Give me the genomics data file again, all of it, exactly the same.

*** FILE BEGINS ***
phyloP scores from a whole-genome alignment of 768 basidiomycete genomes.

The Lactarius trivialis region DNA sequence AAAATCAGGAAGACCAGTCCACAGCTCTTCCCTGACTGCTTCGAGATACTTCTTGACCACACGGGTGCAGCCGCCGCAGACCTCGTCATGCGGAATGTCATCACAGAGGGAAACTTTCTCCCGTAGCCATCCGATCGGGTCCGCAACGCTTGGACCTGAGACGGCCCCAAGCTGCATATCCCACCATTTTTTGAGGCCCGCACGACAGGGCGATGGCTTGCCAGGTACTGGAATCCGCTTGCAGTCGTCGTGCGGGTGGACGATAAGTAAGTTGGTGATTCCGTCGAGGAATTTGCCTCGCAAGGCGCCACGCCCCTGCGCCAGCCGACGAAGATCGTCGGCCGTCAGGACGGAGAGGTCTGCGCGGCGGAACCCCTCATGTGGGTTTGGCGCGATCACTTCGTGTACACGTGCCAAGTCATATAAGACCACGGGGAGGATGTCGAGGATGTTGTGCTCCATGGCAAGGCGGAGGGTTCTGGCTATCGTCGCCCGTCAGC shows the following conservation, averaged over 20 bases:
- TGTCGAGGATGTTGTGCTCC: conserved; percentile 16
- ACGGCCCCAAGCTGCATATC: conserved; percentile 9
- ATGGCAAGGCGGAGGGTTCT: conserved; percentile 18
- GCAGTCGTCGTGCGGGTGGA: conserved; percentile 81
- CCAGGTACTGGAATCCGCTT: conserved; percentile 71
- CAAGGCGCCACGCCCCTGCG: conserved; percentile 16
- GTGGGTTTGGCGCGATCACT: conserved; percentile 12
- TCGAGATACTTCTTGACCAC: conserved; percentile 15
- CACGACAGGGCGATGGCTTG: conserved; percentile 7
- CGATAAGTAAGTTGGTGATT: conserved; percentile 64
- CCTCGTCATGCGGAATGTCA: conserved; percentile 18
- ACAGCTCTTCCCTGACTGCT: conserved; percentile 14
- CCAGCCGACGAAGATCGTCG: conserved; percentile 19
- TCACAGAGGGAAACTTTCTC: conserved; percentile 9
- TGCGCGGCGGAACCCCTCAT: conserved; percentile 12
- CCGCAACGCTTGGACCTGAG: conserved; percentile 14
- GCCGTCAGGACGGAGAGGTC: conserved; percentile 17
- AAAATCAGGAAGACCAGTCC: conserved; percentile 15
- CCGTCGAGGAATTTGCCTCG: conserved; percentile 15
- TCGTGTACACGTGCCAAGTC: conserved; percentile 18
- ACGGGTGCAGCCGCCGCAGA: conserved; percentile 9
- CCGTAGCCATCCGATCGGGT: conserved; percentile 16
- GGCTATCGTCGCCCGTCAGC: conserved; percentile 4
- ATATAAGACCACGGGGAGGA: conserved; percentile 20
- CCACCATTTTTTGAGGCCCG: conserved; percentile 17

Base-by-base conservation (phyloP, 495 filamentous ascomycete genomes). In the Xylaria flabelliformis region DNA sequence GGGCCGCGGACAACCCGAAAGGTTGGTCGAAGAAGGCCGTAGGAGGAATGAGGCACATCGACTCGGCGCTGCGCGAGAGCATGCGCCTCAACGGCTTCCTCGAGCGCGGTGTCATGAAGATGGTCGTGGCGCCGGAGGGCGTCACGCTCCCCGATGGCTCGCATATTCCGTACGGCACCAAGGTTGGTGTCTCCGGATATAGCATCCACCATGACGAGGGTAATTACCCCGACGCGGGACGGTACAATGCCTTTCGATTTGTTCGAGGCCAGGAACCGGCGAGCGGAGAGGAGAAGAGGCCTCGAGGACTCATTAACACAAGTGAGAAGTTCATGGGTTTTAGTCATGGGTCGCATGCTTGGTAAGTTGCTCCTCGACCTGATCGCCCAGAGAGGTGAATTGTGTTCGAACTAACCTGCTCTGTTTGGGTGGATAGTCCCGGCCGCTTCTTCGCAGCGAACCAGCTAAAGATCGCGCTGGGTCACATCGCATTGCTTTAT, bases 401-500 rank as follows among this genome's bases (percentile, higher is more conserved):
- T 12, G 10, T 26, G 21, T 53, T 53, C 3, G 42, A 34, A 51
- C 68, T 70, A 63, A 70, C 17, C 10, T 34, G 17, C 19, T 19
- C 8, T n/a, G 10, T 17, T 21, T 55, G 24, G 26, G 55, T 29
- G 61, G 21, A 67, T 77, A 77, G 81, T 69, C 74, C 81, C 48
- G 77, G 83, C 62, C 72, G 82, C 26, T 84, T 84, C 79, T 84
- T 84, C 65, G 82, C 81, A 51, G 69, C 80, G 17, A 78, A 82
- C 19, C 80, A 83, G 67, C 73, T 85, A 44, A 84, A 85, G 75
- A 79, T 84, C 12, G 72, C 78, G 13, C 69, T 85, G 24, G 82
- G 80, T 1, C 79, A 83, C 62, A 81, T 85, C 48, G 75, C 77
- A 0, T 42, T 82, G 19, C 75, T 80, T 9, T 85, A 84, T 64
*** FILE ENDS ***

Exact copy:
phyloP scores from a whole-genome alignment of 768 basidiomycete genomes.

The Lactarius trivialis region DNA sequence AAAATCAGGAAGACCAGTCCACAGCTCTTCCCTGACTGCTTCGAGATACTTCTTGACCACACGGGTGCAGCCGCCGCAGACCTCGTCATGCGGAATGTCATCACAGAGGGAAACTTTCTCCCGTAGCCATCCGATCGGGTCCGCAACGCTTGGACCTGAGACGGCCCCAAGCTGCATATCCCACCATTTTTTGAGGCCCGCACGACAGGGCGATGGCTTGCCAGGTACTGGAATCCGCTTGCAGTCGTCGTGCGGGTGGACGATAAGTAAGTTGGTGATTCCGTCGAGGAATTTGCCTCGCAAGGCGCCACGCCCCTGCGCCAGCCGACGAAGATCGTCGGCCGTCAGGACGGAGAGGTCTGCGCGGCGGAACCCCTCATGTGGGTTTGGCGCGATCACTTCGTGTACACGTGCCAAGTCATATAAGACCACGGGGAGGATGTCGAGGATGTTGTGCTCCATGGCAAGGCGGAGGGTTCTGGCTATCGTCGCCCGTCAGC shows the following conservation, averaged over 20 bases:
- TGTCGAGGATGTTGTGCTCC: conserved; percentile 16
- ACGGCCCCAAGCTGCATATC: conserved; percentile 9
- ATGGCAAGGCGGAGGGTTCT: conserved; percentile 18
- GCAGTCGTCGTGCGGGTGGA: conserved; percentile 81
- CCAGGTACTGGAATCCGCTT: conserved; percentile 71
- CAAGGCGCCACGCCCCTGCG: conserved; percentile 16
- GTGGGTTTGGCGCGATCACT: conserved; percentile 12
- TCGAGATACTTCTTGACCAC: conserved; percentile 15
- CACGACAGGGCGATGGCTTG: conserved; percentile 7
- CGATAAGTAAGTTGGTGATT: conserved; percentile 64
- CCTCGTCATGCGGAATGTCA: conserved; percentile 18
- ACAGCTCTTCCCTGACTGCT: conserved; percentile 14
- CCAGCCGACGAAGATCGTCG: conserved; percentile 19
- TCACAGAGGGAAACTTTCTC: conserved; percentile 9
- TGCGCGGCGGAACCCCTCAT: conserved; percentile 12
- CCGCAACGCTTGGACCTGAG: conserved; percentile 14
- GCCGTCAGGACGGAGAGGTC: conserved; percentile 17
- AAAATCAGGAAGACCAGTCC: conserved; percentile 15
- CCGTCGAGGAATTTGCCTCG: conserved; percentile 15
- TCGTGTACACGTGCCAAGTC: conserved; percentile 18
- ACGGGTGCAGCCGCCGCAGA: conserved; percentile 9
- CCGTAGCCATCCGATCGGGT: conserved; percentile 16
- GGCTATCGTCGCCCGTCAGC: conserved; percentile 4
- ATATAAGACCACGGGGAGGA: conserved; percentile 20
- CCACCATTTTTTGAGGCCCG: conserved; percentile 17

Base-by-base conservation (phyloP, 495 filamentous ascomycete genomes). In the Xylaria flabelliformis region DNA sequence GGGCCGCGGACAACCCGAAAGGTTGGTCGAAGAAGGCCGTAGGAGGAATGAGGCACATCGACTCGGCGCTGCGCGAGAGCATGCGCCTCAACGGCTTCCTCGAGCGCGGTGTCATGAAGATGGTCGTGGCGCCGGAGGGCGTCACGCTCCCCGATGGCTCGCATATTCCGTACGGCACCAAGGTTGGTGTCTCCGGATATAGCATCCACCATGACGAGGGTAATTACCCCGACGCGGGACGGTACAATGCCTTTCGATTTGTTCGAGGCCAGGAACCGGCGAGCGGAGAGGAGAAGAGGCCTCGAGGACTCATTAACACAAGTGAGAAGTTCATGGGTTTTAGTCATGGGTCGCATGCTTGGTAAGTTGCTCCTCGACCTGATCGCCCAGAGAGGTGAATTGTGTTCGAACTAACCTGCTCTGTTTGGGTGGATAGTCCCGGCCGCTTCTTCGCAGCGAACCAGCTAAAGATCGCGCTGGGTCACATCGCATTGCTTTAT, bases 401-500 rank as follows among this genome's bases (percentile, higher is more conserved):
- T 12, G 10, T 26, G 21, T 53, T 53, C 3, G 42, A 34, A 51
- C 68, T 70, A 63, A 70, C 17, C 10, T 34, G 17, C 19, T 19
- C 8, T n/a, G 10, T 17, T 21, T 55, G 24, G 26, G 55, T 29
- G 61, G 21, A 67, T 77, A 77, G 81, T 69, C 74, C 81, C 48
- G 77, G 83, C 62, C 72, G 82, C 26, T 84, T 84, C 79, T 84
- T 84, C 65, G 82, C 81, A 51, G 69, C 80, G 17, A 78, A 82
- C 19, C 80, A 83, G 67, C 73, T 85, A 44, A 84, A 85, G 75
- A 79, T 84, C 12, G 72, C 78, G 13, C 69, T 85, G 24, G 82
- G 80, T 1, C 79, A 83, C 62, A 81, T 85, C 48, G 75, C 77
- A 0, T 42, T 82, G 19, C 75, T 80, T 9, T 85, A 84, T 64